Gold high remains in reach
Gold overwhelmed by May’s market optimism
Gold showed strength to start the month, climbing to a new yearly high of US$2,063 per ounce on May 4, a day after the US Federal Reserve (Fed) took rates another 0.25% higher. Expectations that this past rate hike may be the last one in this tightening cycle supported gold in early May. However, through most of the month, the US dollar gained and gold fell as the narrative shifted to a more hawkish view and the probability of further rate hikes in 2023 increased. Gold breached the important US$2,000 per ounce level on May 16. An upwardly-revised, first-quarter US GDP growth figure, an above-expected May US flash PMI composite figure, along with optimism surrounding artificial intelligence in US equity markets put further downward pressure on gold. Market uncertainty brought about by the US debt ceiling debacle, mentions of a potential technical default as soon as June 1 and even a warning of a potential US credit rating downgrade by Fitch failed to become a true catalyst for gold prices from these levels. Gold dropped US$27 per ounce (-1.4%) during the month, closing at US$1,962.73 on May 31.
The NYSE Arca Gold Miners Index significantly underperformed gold, down 6.64%, during the month of May. This is because gold equities are leveraged to gold—they tend to outperform gold bullion when the gold price rises, and underperform if the gold price falls. Hence, we are not surprised to see gold equities underperform gold in what was a weak month for the metal. However, in our view, the magnitude of the underperformance was surprising. We have seen in the past when the effect of a lower gold price gets compounded with poor news for the sector, such as with disappointing earnings results, negative company updates on capital projects, etc. For example, in 2022, we saw gold stocks being oversold due to unanticipated, elevated cost inflation across the sector. May was a good month for gold equities on the news front, with companies reporting first quarter results that were better than expected. Thus, we view this reaction as overdone and further contributing to the current valuation gap between gold and gold equities.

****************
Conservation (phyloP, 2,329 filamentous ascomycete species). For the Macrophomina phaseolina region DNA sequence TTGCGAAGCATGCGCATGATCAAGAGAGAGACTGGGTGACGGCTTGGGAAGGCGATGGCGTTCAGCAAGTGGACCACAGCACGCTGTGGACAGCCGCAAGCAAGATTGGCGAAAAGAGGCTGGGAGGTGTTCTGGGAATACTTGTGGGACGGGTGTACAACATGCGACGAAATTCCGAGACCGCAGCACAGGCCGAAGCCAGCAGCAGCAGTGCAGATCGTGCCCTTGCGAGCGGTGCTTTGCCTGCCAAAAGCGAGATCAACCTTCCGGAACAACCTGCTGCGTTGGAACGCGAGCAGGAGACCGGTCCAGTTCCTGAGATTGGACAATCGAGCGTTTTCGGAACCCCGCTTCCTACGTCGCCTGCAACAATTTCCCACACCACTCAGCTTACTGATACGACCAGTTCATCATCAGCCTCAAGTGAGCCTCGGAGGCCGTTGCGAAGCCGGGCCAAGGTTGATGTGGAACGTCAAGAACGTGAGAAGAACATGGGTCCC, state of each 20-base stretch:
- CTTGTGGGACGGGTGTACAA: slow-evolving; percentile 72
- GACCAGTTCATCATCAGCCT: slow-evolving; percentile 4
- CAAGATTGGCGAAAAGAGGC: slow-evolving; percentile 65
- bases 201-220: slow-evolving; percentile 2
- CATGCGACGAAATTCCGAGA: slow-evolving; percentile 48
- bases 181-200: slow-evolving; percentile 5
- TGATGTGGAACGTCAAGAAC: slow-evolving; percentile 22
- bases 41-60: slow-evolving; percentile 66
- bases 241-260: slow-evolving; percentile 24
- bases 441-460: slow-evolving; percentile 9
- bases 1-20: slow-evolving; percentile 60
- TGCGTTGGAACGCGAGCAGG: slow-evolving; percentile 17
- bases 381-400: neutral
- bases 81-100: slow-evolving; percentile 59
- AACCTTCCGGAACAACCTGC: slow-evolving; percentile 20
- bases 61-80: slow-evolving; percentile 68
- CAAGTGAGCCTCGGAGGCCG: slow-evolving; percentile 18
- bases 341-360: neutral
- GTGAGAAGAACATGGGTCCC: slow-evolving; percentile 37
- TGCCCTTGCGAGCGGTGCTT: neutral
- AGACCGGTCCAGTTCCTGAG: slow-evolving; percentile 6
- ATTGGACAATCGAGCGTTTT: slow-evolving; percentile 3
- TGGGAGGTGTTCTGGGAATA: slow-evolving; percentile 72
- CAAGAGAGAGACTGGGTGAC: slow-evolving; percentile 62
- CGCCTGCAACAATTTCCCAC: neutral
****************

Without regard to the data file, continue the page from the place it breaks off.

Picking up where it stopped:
Gold’s high still seems well within reach
Gold seems to be forming a new base around the US$1,900 level, averaging US$1,933 per ounce year to date. It has traded consistently above US$1,900 for longer than ever before. Gold is showing resilience despite a strong stock market and recent US dollar strength. Gold bullion exchanged traded products outflows have subsided this year, with net inflows, albeit small, resulting in a 0.38% increase in holdings year to date.
Total ETF holdings of gold vs. gold price
Source: Bloomberg. Data as of 31 May, 2023.
Additionally, gold bullion ETF holdings are 8% lower than they were in March 2022, and 13% lower than in August 2020, when gold reached its all-time high. The US$2,075 per ounce all-time high seems well within reach, in our view. We see a macro backdrop that continues to be supportive of gold in the longer term.
Still waiting on that re-rating
Gold producers as a sector continue to demonstrate their commitment to disciplined capital allocation, by focusing on value accretive growth, enhancing shareholder returns, profitability and maintaining healthy balance sheets. They are also responsible operators, running sustainable businesses aiming to deliver benefits to all stakeholders, while managing the impact on the environment. In our view, a re-rating of the gold mining equities from historically low valuations at present, is well supported by the industry’s strong fundamentals.